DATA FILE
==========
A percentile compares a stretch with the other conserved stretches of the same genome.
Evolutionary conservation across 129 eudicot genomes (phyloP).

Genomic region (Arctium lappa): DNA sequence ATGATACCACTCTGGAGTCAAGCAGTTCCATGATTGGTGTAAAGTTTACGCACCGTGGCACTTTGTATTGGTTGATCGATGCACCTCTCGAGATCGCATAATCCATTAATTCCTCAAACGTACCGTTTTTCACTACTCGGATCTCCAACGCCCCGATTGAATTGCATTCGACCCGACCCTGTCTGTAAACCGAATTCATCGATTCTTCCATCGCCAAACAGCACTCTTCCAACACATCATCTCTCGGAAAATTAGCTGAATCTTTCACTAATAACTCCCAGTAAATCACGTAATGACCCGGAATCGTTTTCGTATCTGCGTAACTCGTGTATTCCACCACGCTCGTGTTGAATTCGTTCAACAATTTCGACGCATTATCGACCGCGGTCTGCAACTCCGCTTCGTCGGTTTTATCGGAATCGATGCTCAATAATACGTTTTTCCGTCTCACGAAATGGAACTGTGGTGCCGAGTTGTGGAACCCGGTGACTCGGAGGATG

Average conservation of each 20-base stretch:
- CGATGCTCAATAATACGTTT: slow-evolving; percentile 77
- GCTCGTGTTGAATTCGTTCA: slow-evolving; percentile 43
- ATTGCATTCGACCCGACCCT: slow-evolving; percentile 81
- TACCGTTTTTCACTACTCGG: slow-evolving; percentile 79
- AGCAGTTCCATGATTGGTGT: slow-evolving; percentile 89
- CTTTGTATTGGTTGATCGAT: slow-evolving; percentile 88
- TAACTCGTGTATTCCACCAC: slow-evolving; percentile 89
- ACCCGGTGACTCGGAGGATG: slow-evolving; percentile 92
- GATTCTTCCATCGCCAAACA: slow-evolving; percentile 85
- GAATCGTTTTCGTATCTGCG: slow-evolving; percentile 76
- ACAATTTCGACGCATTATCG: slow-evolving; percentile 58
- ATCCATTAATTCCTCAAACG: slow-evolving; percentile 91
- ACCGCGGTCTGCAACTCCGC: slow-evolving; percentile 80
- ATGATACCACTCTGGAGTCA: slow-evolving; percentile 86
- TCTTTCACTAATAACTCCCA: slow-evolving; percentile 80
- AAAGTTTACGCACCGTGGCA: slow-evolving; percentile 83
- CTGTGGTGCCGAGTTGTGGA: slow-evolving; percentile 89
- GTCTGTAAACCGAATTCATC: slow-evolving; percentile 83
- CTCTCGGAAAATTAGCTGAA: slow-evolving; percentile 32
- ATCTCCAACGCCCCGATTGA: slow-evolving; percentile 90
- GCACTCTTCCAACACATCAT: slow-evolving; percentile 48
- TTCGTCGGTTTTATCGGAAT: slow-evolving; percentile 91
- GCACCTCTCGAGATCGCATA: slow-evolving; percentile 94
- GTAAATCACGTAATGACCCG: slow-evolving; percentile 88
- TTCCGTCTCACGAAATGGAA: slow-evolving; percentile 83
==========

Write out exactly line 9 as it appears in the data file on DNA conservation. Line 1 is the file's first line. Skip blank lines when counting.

- AGCAGTTCCATGATTGGTGT: slow-evolving; percentile 89